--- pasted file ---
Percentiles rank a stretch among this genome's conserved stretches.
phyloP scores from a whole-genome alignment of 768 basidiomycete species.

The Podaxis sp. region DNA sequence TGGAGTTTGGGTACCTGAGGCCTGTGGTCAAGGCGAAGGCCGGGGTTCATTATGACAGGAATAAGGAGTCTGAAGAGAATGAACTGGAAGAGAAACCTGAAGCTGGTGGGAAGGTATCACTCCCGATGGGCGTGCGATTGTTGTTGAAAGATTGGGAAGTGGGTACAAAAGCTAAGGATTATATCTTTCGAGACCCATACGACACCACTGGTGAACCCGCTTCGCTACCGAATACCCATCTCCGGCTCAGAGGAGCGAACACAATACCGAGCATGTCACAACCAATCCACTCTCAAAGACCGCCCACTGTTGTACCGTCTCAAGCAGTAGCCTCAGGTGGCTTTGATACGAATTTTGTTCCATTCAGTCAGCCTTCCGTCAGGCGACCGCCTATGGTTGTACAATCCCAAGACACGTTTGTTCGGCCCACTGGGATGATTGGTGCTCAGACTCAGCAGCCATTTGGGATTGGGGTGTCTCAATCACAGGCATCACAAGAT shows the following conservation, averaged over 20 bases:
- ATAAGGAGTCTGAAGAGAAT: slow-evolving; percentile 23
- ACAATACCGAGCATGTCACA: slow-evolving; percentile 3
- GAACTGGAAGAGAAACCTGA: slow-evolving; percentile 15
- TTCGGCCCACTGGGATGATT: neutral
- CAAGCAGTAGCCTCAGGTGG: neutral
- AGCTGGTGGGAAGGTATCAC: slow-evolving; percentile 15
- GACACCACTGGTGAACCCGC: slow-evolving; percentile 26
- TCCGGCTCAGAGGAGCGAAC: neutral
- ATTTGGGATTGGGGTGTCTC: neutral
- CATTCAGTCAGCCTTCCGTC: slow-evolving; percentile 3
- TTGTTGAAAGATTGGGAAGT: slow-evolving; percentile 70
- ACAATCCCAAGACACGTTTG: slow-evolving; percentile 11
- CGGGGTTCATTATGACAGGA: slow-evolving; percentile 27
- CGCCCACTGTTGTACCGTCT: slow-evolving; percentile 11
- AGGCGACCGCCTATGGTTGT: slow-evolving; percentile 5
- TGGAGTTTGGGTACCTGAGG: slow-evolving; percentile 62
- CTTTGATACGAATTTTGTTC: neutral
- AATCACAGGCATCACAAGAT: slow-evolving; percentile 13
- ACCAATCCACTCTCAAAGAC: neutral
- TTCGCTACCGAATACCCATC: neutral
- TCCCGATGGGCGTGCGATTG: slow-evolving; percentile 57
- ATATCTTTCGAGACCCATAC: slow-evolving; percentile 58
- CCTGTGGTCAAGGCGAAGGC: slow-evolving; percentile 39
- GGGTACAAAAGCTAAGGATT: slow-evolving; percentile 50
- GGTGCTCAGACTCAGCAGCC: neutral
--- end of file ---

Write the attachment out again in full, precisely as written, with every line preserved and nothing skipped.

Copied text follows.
Percentiles rank a stretch among this genome's conserved stretches.
phyloP scores from a whole-genome alignment of 768 basidiomycete species.

The Podaxis sp. region DNA sequence TGGAGTTTGGGTACCTGAGGCCTGTGGTCAAGGCGAAGGCCGGGGTTCATTATGACAGGAATAAGGAGTCTGAAGAGAATGAACTGGAAGAGAAACCTGAAGCTGGTGGGAAGGTATCACTCCCGATGGGCGTGCGATTGTTGTTGAAAGATTGGGAAGTGGGTACAAAAGCTAAGGATTATATCTTTCGAGACCCATACGACACCACTGGTGAACCCGCTTCGCTACCGAATACCCATCTCCGGCTCAGAGGAGCGAACACAATACCGAGCATGTCACAACCAATCCACTCTCAAAGACCGCCCACTGTTGTACCGTCTCAAGCAGTAGCCTCAGGTGGCTTTGATACGAATTTTGTTCCATTCAGTCAGCCTTCCGTCAGGCGACCGCCTATGGTTGTACAATCCCAAGACACGTTTGTTCGGCCCACTGGGATGATTGGTGCTCAGACTCAGCAGCCATTTGGGATTGGGGTGTCTCAATCACAGGCATCACAAGAT shows the following conservation, averaged over 20 bases:
- ATAAGGAGTCTGAAGAGAAT: slow-evolving; percentile 23
- ACAATACCGAGCATGTCACA: slow-evolving; percentile 3
- GAACTGGAAGAGAAACCTGA: slow-evolving; percentile 15
- TTCGGCCCACTGGGATGATT: neutral
- CAAGCAGTAGCCTCAGGTGG: neutral
- AGCTGGTGGGAAGGTATCAC: slow-evolving; percentile 15
- GACACCACTGGTGAACCCGC: slow-evolving; percentile 26
- TCCGGCTCAGAGGAGCGAAC: neutral
- ATTTGGGATTGGGGTGTCTC: neutral
- CATTCAGTCAGCCTTCCGTC: slow-evolving; percentile 3
- TTGTTGAAAGATTGGGAAGT: slow-evolving; percentile 70
- ACAATCCCAAGACACGTTTG: slow-evolving; percentile 11
- CGGGGTTCATTATGACAGGA: slow-evolving; percentile 27
- CGCCCACTGTTGTACCGTCT: slow-evolving; percentile 11
- AGGCGACCGCCTATGGTTGT: slow-evolving; percentile 5
- TGGAGTTTGGGTACCTGAGG: slow-evolving; percentile 62
- CTTTGATACGAATTTTGTTC: neutral
- AATCACAGGCATCACAAGAT: slow-evolving; percentile 13
- ACCAATCCACTCTCAAAGAC: neutral
- TTCGCTACCGAATACCCATC: neutral
- TCCCGATGGGCGTGCGATTG: slow-evolving; percentile 57
- ATATCTTTCGAGACCCATAC: slow-evolving; percentile 58
- CCTGTGGTCAAGGCGAAGGC: slow-evolving; percentile 39
- GGGTACAAAAGCTAAGGATT: slow-evolving; percentile 50
- GGTGCTCAGACTCAGCAGCC: neutral